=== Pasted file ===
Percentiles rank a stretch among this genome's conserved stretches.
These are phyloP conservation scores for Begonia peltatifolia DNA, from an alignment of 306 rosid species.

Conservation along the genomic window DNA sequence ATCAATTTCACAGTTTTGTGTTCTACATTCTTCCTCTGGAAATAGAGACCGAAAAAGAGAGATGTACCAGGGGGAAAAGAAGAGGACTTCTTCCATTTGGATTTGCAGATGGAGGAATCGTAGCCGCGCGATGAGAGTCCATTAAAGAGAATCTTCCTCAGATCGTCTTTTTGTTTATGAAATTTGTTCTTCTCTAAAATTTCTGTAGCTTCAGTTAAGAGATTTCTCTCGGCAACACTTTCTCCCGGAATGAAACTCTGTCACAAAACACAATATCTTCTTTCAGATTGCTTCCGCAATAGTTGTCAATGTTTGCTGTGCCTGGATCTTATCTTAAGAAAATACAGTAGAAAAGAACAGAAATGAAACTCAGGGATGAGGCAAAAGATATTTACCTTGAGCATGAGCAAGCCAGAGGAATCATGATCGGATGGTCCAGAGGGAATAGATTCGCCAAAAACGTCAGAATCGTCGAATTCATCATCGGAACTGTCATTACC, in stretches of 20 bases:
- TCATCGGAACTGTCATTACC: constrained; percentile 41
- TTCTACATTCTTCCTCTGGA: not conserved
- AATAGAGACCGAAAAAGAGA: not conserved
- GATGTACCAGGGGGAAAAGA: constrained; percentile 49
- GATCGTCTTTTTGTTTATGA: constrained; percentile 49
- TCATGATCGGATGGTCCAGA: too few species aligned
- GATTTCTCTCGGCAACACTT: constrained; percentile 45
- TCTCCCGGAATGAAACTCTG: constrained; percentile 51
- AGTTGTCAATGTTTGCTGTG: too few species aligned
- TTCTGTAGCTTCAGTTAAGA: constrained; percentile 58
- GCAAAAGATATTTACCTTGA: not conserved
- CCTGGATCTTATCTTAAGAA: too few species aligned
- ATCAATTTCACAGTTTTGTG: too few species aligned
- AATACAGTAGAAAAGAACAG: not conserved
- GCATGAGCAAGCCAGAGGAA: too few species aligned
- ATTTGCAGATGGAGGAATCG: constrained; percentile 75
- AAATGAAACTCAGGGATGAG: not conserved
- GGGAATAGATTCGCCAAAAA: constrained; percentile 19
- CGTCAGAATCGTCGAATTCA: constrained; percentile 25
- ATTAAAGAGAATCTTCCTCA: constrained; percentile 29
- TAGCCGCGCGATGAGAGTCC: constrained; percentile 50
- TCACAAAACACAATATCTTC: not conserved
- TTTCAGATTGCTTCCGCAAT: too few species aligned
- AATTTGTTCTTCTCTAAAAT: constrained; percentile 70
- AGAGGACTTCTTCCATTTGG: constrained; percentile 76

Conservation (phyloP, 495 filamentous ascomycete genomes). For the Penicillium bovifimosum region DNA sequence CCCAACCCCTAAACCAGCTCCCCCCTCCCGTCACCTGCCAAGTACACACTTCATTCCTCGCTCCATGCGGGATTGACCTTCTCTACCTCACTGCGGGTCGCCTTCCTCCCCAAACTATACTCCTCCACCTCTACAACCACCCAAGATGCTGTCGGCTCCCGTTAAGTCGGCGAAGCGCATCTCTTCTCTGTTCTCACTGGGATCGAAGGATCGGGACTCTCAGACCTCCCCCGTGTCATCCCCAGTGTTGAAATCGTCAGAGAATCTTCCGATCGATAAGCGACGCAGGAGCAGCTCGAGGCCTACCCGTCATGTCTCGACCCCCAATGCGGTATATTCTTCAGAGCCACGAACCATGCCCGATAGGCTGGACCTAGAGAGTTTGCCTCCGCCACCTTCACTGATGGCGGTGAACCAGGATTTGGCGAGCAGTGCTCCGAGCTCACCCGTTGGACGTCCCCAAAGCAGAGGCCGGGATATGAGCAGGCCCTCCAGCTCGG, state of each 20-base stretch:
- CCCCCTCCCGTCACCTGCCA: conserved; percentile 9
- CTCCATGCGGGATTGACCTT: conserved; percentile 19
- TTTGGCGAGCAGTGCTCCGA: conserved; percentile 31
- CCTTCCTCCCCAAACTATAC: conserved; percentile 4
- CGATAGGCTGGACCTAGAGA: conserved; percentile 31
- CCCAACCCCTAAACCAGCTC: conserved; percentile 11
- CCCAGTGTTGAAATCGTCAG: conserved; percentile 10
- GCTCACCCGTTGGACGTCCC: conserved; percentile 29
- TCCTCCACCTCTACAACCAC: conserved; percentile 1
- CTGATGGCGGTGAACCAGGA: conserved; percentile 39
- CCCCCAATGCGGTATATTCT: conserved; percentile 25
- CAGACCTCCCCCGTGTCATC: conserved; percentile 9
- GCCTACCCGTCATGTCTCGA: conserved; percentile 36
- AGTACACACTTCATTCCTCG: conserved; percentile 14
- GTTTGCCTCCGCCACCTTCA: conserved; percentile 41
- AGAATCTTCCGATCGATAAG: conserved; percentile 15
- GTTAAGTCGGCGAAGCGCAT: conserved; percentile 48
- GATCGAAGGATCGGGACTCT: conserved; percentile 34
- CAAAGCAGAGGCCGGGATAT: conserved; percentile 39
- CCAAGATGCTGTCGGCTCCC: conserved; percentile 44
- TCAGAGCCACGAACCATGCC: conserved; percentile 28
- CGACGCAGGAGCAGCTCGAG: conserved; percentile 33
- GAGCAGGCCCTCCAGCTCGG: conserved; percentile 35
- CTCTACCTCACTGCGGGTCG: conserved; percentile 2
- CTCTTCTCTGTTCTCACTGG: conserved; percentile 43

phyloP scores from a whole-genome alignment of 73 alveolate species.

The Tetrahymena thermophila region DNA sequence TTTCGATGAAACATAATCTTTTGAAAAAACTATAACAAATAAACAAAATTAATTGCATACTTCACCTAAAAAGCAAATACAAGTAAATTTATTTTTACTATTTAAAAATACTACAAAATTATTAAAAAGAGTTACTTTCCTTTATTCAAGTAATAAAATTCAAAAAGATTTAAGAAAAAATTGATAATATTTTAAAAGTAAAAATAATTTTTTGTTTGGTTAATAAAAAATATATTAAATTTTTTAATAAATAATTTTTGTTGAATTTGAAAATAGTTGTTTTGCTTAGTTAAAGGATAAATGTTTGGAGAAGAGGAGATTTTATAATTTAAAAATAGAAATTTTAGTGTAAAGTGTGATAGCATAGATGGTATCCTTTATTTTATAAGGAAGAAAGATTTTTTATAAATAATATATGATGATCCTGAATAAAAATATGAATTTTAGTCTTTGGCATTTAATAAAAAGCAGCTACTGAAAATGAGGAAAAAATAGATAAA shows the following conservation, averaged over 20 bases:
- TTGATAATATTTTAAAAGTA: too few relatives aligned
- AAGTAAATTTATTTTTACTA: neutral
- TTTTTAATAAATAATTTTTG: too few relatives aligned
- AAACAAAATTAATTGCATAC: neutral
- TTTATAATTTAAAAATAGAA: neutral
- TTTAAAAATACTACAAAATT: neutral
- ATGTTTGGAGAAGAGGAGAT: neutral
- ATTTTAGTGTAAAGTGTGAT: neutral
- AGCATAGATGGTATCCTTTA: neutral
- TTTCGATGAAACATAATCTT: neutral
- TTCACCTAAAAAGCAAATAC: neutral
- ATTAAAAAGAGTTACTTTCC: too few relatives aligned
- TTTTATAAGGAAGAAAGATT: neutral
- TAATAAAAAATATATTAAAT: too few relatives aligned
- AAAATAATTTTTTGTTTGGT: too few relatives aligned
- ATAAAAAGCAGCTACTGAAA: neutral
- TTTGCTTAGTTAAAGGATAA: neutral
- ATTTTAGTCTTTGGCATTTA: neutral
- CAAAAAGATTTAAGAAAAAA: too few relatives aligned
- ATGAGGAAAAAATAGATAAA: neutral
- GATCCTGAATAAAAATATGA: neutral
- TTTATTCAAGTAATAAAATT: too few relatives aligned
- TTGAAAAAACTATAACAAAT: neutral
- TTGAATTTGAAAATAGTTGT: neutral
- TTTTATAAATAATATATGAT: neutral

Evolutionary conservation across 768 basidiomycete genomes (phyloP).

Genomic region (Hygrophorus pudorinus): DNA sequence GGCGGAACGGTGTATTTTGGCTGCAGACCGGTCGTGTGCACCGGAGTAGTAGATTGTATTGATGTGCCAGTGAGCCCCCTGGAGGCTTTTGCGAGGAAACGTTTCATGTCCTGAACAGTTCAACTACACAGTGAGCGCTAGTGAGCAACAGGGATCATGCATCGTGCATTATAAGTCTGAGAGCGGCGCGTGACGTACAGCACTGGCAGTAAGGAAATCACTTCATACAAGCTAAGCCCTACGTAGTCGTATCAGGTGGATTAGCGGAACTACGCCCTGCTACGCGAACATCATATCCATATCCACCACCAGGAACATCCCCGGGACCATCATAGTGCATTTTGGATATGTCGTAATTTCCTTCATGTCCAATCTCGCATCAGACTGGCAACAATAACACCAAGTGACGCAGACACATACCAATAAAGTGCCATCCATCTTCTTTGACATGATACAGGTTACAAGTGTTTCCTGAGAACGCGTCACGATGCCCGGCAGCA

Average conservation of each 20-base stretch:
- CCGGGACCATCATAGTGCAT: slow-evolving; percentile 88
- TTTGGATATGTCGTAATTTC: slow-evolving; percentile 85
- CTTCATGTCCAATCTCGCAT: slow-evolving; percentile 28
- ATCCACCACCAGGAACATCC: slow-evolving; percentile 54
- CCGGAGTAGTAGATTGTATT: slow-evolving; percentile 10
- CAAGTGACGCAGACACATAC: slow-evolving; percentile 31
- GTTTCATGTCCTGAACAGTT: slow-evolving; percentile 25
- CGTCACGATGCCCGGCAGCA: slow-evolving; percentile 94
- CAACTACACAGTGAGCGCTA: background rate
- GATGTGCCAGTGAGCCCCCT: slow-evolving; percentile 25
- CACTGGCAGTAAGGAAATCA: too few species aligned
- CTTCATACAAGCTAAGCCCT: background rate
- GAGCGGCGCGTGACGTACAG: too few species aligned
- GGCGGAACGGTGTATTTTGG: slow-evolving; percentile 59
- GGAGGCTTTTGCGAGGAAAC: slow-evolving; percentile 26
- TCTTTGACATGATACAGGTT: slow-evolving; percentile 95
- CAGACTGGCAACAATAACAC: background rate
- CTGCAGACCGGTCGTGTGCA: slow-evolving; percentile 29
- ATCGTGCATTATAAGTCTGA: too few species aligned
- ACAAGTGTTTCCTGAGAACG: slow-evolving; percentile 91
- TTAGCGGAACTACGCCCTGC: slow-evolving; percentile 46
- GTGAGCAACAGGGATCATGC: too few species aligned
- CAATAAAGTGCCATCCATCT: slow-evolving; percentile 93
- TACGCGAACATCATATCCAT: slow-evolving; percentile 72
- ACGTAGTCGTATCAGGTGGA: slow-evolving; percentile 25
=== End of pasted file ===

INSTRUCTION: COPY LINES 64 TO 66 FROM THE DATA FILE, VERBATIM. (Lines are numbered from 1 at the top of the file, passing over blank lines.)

- ATTTTAGTGTAAAGTGTGAT: neutral
- AGCATAGATGGTATCCTTTA: neutral
- TTTCGATGAAACATAATCTT: neutral